By Nikki Jamieson
Southern Alberta Newspapers
A gradual easement of health restrictions will see different sectors open up based on a four-step framework.
In a telephone town hall meeting for businesses on Feb. 4, Alberta Premier Jason Kenney and Alberta’s Chief Medical Officer of Health Deena Hinshaw, spoke on what it would take to ease the current health restrictions.
The province is currently implementing a four- step process, based on hospitalization numbers, for the gradual easement of restrictions and re-openings. As of press deadline, Step 1 — a benchmark of 600 hospitalizations — will see the potential easement of some restrictions related to indoor and outdoor children’s sport and performance in schools, one-on-one indoor personal fitness sessions by appointment only and dine-in service at restaurants, cafes, and pubs.
Step 2 — a benchmark of 450 hospitalizations — will see the potential easement of some restrictions around retail, community halls, hotels, banquet halls and conference centres and further easement of some restrictions for activities in Step 1.
When asked if hospitalizations should rise above the step levels, then how quickly will the province return to the previous step and restrictions, Kenney said they will be looking at weekly averages for hospitalization numbers, and they would be looking at a number of trigger factors for returning to a previous step.
“Hospitalizations is a lagging indicator, (if) somebody gets hospitalized about 15 days after they’ve been infected, (it) increases the infection start, that might result from a policy relaxation, start this lag effect there too, so you’re talking about quite a lag,” said Kenney. “We’ll be looking at more immediate metrics when it comes to stepping up, should it be necessary.”
Hinshaw said the combination of the new cases, positivity rate and r-value will determine if Alberta will start to see the number of cases growing again.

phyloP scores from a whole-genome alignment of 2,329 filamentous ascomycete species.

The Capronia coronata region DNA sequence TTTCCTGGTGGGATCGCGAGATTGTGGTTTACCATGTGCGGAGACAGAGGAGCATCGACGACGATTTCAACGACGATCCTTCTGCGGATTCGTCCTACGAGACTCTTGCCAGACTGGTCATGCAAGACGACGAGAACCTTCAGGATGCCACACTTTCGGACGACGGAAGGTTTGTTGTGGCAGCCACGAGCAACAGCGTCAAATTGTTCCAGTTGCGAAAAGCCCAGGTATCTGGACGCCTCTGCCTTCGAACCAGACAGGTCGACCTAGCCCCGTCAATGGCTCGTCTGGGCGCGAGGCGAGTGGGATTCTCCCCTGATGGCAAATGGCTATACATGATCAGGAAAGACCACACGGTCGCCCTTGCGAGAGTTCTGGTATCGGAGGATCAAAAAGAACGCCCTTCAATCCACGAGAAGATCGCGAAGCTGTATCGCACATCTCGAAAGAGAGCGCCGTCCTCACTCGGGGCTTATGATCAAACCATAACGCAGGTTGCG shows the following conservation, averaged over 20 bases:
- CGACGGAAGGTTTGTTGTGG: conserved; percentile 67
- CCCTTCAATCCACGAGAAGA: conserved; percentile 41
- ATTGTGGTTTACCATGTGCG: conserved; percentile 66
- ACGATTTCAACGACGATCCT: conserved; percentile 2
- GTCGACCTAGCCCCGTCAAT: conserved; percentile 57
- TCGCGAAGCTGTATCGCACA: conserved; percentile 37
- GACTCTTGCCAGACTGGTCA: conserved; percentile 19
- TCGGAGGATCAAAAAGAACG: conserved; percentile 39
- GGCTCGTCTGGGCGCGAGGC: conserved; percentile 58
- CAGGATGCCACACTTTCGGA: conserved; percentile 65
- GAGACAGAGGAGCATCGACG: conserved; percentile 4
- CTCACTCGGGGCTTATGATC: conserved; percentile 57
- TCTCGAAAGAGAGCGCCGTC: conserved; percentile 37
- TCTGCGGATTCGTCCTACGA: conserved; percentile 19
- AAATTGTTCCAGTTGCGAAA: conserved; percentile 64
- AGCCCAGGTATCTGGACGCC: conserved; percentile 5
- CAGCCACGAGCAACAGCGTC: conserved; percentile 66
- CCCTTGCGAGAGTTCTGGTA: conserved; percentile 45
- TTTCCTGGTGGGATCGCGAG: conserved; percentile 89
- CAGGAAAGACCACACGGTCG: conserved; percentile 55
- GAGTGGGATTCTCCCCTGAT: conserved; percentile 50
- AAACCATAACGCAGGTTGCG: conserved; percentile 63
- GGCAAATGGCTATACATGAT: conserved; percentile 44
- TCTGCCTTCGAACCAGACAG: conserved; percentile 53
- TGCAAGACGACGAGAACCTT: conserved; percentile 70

“One of the things we have learned from our fall experience is if cases are not under control, they are out of control,” said Hinshaw. “So what seems to begin as a slow rate of growth can very quickly accelerate. So, if we continue to have growth over a two-week time period, and that growth is continuing and not just a few days anomaly, then that will be an indication we need to put in place additional restrictions.”
As of end of day Feb.8, there were 5,831 cases of COVID-19 in the province, with 427 people in the hospital.
One attendee asked whether there would be any opportunities for rural areas with little to no cases to open up. Hinshaw said right now, they continue to see high rates of infection in rural zones, and overall, they continue to see high rates similar to more urban zones.
“The challenge when we look at a very, very localized regional approach, such as we had in the fall, is it often drives activity to those areas that are opened, and can, in fact, sometimes increase risk for those locations that are opened, if it drives activity from areas where there is higher transmission,” said Hinshaw.
“In addition to that, we have seen, in some places, while case numbers are relatively low, hospitalizations have actually gone up. So South Zone is an example of that, where we’ve seen increasing numbers of COVID hospitalizations in that zone despite a lowering number of cases. Whether or not there’s any relationship between people choosing to go for testing or not, it’s hard to say, but I think it’s very important as we currently have greater than 50 per 100,000 cases in every one of our zones, even our rural zones, we remain with the provincial approach until we’re able to reduce this burden on our health care system across the province and until we are able to consider whether or not we might take that more regional approach at some point in the future.”